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Made in China?

Dec 26, 2010 • Businesses, Developing Economies, International Trade and Finance, Labor, Macroeconomic Measurement • 317 Views    No Comments

True or false? Is Apple’s iPhone made in China? The answer is true and false.

True.

According to U.S. trade statistics, the iPhone is made in China. Consequently, the iPhone is recorded as a minus for us and a plus for China. It added to our trade deficit and China’s trade surplus with the U.S. by a whopping $1.9 billion during 2009.

False.

According to recent research, trade statistics can be misleading. Yes, the phones are assembled in China and then they are shipped to the U.S. However, researchers say that the value added by the Chinese is only $6.50 out of a wholesale price of $178.96. Instead, we should consider the value of parts that are sent to China but made by firms in 9 countries including Japan, Germany, South Korea and the U.S. In fact, using a value-added approach, the iPhone would add $48 million to U.S. balance of trade totals.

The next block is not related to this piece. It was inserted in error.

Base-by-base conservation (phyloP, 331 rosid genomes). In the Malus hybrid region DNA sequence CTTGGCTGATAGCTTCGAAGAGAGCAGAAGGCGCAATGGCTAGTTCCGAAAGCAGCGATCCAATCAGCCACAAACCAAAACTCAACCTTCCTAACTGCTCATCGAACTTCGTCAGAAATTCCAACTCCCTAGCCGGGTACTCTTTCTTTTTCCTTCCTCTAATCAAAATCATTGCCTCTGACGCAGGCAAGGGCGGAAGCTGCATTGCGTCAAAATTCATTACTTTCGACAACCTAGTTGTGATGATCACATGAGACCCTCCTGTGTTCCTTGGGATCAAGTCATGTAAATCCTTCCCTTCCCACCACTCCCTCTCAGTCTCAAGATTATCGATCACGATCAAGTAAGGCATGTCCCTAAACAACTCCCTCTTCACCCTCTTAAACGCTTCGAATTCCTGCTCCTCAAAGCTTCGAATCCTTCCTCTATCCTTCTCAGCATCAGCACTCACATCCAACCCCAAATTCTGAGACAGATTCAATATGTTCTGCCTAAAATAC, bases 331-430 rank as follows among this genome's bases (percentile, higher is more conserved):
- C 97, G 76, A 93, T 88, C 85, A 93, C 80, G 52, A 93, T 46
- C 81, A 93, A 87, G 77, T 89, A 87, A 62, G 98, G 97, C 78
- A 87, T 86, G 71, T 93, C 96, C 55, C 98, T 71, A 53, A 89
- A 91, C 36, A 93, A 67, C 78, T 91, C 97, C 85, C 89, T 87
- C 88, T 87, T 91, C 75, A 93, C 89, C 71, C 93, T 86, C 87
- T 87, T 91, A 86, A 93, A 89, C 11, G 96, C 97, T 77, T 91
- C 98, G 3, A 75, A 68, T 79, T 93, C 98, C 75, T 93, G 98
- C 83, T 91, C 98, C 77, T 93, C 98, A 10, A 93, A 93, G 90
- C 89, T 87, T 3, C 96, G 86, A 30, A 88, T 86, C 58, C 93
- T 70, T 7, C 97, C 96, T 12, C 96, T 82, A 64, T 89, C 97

The Economic Lesson

Called net exports, a nation’s trade balance is the value of exports minus the value of imports. Simply defined, exports are goods produced in the U.S. and sold abroad. Imports are goods produced abroad and sold in the U.S. When the U.S. sells domestically produced goods that are worth more than those it imports, it has a trade surplus. It runs a trade deficit when the opposite is true. So, if a country imports a car for $20,000 and exports a tractor for $100,000, it has a trade surplus of $80,000.

However, based on the iPhone, you can see that calculating our trade statistics is much more complicated than seeing what enters and what leaves. According to the director-general of the World Trade Organization, “The concept of country of origin for manufactured goods has gradually become obsolete.”

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